Child with Occupational Therapist at Siskin Childrens Insitute Occupational Therapy at Siskin Children's Institute

Occupational Therapy

Occupational therapists can identify a child’s strengths and challenges
and set up fun and engaging ways to improve their skills.

What Is Occupational Therapy?

Occupational therapy is a discipline of helping children with their occupations of life. Feeding themselves, playing with siblings, going down the slide at the playground, drawing, coloring, cutting, dressing, and even going to the grocery store with family are all occupations of life. Occupational therapists are trained to evaluate and treat children based on what their needs are, helping them to become as independent and happy as they can be for their age in all areas of life: community, home, and school.

Occupational Therapy

We can help your child meet their goals.

Occupational therapists can help determine what may be interfering with a child’s ability to easily perform their daily occupations. Children can have lots of different difficulties that can contribute to challenges. Sometimes they are not able to move their bodies the way they need to. Sometimes a task is difficult because the child is overwhelmed by sounds, smells or too much movement. Other times, children can move so much it interferes with their ability to do their jobs.

Occupational therapists can identify a child’s strengths and challenges and set up fun and engaging ways to improve a child’s skills.

Talk to your pediatrician today about a referral to Siskin.

Who Benefits From Occupational Therapy?

Occupational therapists see children with a wide variety of diagnoses; however, your child does not an official diagnosis. Children with diverse needs and abilities can benefit from occupational therapy, including the following:

  • Handwriting difficulties
  • Isolated socially
  • Learning disabilities
  • Pervasive developmental delay
  • Poor coordination
  • Sensory processing difficulties
  • Visual perceptual delay

Frequently Asked Questions

What diagnosis usually requires occupational therapy?

Occupational therapists see children with a wide variety of diagnoses, such as autism, Down syndrome, and cerebral palsy, but we don’t base services solely on a diagnosis. We look at the child individually, how they function at home, at school, and in their community. Children do not necessarily have to have a specific diagnosis, but if they have a need in one of these areas, they can be evaluated by an occupational therapist to create goals that can help them be more functional and independent.

What does an OT evaluation look like?

The purpose of an occupational therapy evaluation is to get to know the child and their guardian(s), assess the child’s abilities and needs, and establish goals for therapy. During an occupational therapy evaluation, an OT meets with both the parent and the child, during which the OT will discuss the parent’s concerns. We would also do some standardized testing with the child, exploring all areas under the occupational therapy umbrella. We may assess sensory processing issues, fine motor skills, visual-perceptual skills, how they use their hands, play on the equipment, interact with the therapist, and interact with their family. The entire evaluation takes about 1-2 hours.

What does a typical OT session look like?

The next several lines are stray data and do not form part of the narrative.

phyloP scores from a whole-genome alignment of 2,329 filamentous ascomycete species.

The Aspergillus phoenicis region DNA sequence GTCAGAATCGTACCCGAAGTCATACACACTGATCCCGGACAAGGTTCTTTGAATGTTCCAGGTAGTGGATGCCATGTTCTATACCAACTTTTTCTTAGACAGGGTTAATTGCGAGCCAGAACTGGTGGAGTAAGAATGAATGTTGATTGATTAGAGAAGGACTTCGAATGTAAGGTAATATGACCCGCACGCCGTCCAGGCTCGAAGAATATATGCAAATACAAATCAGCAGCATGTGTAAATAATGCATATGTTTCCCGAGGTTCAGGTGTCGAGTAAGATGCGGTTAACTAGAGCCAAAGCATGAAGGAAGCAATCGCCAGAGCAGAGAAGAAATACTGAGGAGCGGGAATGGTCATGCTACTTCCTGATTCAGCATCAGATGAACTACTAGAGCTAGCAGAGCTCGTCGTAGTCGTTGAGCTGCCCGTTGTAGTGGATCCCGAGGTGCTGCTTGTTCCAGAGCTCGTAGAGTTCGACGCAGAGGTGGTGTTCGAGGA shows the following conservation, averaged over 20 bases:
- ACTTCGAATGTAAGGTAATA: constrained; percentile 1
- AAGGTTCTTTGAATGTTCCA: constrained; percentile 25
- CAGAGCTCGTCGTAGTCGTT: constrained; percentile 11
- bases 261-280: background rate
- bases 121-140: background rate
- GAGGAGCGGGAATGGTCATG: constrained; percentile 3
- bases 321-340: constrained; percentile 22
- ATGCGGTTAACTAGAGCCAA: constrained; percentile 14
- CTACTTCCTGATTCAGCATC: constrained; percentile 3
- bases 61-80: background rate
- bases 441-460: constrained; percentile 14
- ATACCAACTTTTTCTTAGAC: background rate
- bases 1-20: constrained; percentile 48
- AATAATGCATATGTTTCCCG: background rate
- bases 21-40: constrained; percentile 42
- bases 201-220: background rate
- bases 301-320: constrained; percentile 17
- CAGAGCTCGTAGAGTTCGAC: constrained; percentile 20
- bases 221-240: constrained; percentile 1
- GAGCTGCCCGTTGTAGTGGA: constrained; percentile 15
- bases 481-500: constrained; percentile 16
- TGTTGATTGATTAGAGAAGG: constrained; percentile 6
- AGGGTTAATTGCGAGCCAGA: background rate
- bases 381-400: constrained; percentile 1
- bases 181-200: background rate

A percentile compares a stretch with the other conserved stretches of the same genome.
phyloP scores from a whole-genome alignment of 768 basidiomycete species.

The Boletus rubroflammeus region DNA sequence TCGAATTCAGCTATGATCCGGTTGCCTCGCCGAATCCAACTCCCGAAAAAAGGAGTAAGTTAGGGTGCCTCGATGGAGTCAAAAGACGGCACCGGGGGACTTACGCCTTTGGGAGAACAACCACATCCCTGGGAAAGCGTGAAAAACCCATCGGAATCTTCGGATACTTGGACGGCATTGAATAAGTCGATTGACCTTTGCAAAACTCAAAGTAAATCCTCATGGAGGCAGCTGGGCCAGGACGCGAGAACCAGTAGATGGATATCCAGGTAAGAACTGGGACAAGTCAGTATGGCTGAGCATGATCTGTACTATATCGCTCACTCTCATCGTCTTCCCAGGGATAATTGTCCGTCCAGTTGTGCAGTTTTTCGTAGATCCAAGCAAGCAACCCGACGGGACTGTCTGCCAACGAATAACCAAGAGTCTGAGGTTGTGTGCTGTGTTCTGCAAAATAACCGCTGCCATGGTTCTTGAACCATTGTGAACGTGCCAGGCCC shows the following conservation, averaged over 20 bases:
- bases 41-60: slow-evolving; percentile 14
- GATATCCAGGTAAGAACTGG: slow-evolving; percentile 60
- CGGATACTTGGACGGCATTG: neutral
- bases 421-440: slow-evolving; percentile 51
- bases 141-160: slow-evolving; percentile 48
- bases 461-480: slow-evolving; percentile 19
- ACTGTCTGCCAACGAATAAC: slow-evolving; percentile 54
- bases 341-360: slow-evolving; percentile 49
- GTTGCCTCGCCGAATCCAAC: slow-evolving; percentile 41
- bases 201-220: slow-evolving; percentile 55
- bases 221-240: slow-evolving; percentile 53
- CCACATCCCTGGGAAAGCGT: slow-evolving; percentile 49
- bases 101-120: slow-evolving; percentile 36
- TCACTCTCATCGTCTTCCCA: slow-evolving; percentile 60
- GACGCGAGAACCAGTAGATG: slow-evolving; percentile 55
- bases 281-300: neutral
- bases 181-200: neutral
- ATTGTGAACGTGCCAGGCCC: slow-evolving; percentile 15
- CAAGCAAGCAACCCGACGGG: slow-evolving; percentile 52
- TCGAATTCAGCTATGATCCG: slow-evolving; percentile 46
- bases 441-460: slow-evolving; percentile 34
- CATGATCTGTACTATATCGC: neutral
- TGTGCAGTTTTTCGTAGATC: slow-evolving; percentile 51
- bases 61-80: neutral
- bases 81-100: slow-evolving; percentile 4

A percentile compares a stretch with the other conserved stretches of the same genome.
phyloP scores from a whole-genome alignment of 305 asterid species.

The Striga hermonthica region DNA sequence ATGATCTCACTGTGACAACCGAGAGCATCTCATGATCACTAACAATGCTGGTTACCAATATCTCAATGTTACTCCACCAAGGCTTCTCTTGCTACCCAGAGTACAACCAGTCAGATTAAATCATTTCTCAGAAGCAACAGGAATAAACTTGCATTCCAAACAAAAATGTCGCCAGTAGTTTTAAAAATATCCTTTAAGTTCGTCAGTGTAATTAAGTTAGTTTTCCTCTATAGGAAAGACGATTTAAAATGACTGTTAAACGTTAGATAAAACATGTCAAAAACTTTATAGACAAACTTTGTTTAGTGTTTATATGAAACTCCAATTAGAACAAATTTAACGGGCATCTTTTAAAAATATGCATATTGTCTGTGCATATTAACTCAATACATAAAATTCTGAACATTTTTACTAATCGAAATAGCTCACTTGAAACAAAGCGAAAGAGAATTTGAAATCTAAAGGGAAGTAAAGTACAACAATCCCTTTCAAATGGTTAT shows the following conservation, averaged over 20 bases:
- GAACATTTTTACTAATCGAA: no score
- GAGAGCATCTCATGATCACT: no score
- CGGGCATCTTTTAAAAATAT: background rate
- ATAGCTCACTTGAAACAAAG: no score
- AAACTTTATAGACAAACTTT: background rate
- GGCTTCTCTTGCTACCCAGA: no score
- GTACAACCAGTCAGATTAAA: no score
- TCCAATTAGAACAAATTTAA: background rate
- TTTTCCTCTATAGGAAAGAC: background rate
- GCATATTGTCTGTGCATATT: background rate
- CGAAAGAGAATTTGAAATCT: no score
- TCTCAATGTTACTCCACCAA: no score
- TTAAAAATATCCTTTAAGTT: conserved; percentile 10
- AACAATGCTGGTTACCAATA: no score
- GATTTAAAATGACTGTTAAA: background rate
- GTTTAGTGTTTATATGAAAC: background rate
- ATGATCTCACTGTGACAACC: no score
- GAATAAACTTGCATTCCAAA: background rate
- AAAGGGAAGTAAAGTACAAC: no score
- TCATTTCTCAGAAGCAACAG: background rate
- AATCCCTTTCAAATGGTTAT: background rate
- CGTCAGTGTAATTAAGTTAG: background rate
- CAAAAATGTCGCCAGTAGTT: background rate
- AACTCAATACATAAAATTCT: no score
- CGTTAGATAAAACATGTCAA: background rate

A typical therapy session lasts for about an hour. It is very play based, so we get down to the child’s level on the floor and find toys or play games based on the goals of therapy. From an outside perspective, it looks like we are just playing, but from the OT’s perspective, we are multitasking. We are assessing whether the child is working on their trunk or bilateral integration (if they are using both hands at the same time). We’re re-evaluating how the child is doing, and if there is a better position for us to put them in, but the child doesn’t really know that; they just think they are getting to play with toys or with a family member if present. Usually, we are doing more than one thing at a time, so maybe while we are swinging, we might be doing something that involves fine motor skills or gross motor skills.

What makes occupational therapy at Siskin Children's Institute different?

Siskin’s occupational therapy team, as well as the entire therapy team at Siskin, is different from other facilities because we take a multidisciplinary approach to care. Our occupational therapists work alongside physical and speech therapists as well as our medical team. We collaborate with the other departments to create a treatment plan to better meet your child’s needs.

How do therapists involve the family in therapy visits and at home?

We want to involve the family as much as possible. We want family members to know what we are doing, why we are doing it, and how they can replicate that same task or play skill at home. We often invite family members to attend therapy sessions, if possible. If the child doesn’t necessarily work as well with a family member in the room, we have observation rooms so that the family member can still watch what the child is doing.

How can families get connected to therapy services?

The best way for families to get connected to therapy services here at Siskin is to contact their pediatrician and talk to them about requesting a referral here to Siskin for occupational therapy. If the child is already getting medical services here at Siskin Children’s Institute, contacting the developmental pediatrician, nurse practitioner, or physician’s assistant about a referral to the therapy department works well too.